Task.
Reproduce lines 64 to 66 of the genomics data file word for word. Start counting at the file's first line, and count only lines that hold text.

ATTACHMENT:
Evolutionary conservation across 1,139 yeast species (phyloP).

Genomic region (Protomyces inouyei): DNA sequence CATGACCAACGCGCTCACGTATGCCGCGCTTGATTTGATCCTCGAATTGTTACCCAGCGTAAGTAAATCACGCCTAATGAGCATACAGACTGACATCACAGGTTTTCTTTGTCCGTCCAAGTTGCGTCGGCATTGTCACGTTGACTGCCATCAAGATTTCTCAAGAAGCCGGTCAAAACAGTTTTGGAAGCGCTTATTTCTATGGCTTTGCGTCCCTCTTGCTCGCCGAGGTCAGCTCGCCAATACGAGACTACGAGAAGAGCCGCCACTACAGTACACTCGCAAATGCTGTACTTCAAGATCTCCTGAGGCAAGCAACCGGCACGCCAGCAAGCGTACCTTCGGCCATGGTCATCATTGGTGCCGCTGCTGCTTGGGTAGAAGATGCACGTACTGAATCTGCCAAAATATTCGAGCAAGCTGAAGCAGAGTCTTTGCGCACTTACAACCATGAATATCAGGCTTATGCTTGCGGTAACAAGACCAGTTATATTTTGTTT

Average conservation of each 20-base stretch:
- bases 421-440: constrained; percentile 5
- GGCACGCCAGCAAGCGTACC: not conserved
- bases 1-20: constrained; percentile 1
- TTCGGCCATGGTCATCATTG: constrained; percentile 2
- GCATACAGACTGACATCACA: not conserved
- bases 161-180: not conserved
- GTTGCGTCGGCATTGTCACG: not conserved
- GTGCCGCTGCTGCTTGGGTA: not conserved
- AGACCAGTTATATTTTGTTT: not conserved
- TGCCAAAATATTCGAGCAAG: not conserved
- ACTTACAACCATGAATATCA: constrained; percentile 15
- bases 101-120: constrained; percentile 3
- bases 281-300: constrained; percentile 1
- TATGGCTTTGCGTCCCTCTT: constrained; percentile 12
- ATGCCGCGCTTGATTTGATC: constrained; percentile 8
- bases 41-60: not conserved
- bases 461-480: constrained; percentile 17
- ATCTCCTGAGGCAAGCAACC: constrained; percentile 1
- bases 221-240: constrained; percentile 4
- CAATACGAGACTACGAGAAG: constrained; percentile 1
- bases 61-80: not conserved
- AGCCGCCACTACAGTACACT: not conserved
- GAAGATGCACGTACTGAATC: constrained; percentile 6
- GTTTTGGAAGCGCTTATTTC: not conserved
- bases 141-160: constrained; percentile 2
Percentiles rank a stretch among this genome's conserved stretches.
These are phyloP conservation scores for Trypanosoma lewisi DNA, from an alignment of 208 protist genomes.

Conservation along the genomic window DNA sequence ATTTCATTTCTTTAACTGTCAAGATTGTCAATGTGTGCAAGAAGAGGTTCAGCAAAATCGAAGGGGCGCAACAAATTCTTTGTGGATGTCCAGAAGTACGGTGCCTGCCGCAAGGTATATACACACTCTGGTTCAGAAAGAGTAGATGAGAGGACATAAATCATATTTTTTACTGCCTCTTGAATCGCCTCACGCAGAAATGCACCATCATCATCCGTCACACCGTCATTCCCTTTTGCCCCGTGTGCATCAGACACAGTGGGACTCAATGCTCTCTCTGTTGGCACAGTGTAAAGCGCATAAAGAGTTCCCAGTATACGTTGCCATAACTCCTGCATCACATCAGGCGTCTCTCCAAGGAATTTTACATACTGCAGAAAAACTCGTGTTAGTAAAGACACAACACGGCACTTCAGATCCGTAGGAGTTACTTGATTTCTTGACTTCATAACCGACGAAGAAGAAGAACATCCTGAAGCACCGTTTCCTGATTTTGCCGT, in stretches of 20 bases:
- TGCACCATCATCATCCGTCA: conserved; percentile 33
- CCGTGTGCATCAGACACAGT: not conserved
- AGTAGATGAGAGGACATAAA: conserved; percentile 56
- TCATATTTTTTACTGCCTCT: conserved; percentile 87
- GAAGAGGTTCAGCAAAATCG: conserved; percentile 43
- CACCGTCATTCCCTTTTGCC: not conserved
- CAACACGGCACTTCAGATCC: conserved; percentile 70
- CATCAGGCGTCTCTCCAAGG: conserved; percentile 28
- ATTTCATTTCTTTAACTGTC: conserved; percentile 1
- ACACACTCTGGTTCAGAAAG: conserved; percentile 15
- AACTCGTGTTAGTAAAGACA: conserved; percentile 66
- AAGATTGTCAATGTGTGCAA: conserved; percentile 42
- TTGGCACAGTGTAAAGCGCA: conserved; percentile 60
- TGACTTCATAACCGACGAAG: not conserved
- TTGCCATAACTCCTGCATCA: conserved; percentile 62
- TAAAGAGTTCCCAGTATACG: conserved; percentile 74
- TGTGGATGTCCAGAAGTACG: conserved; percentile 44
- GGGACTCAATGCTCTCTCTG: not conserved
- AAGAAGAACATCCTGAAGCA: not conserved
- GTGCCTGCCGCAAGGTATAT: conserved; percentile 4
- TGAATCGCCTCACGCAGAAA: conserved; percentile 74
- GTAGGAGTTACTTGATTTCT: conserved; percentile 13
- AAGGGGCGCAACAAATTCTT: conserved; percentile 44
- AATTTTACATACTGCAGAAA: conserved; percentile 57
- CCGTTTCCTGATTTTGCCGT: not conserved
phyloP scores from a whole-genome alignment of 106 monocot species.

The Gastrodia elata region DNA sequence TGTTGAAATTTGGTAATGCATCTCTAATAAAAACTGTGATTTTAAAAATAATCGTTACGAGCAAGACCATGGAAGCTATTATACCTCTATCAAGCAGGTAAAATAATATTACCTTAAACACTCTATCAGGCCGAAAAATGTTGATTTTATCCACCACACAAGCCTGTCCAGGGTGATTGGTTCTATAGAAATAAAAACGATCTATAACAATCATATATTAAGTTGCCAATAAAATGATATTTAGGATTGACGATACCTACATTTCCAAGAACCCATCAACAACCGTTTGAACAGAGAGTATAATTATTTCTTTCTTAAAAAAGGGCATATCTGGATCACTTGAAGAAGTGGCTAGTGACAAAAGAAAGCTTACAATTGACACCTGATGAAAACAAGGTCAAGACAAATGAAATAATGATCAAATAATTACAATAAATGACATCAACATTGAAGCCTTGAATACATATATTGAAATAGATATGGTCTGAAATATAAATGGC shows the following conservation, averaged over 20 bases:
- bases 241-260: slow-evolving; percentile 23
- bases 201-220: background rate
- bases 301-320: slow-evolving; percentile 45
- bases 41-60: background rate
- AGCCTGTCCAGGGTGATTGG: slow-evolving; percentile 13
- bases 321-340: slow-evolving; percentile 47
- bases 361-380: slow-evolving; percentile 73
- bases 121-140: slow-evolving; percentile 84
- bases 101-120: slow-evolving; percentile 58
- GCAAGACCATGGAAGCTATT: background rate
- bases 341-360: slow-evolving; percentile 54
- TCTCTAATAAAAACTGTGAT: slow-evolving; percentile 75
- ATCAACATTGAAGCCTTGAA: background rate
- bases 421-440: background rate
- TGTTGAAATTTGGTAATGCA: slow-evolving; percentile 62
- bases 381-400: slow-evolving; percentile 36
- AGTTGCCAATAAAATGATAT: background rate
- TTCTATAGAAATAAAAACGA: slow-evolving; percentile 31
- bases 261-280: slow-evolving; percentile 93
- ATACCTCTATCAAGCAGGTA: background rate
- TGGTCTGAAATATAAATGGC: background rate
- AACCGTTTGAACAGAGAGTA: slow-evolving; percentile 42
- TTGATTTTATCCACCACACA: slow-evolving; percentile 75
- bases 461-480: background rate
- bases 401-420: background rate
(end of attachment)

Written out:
- bases 321-340: slow-evolving; percentile 47
- bases 361-380: slow-evolving; percentile 73
- bases 121-140: slow-evolving; percentile 84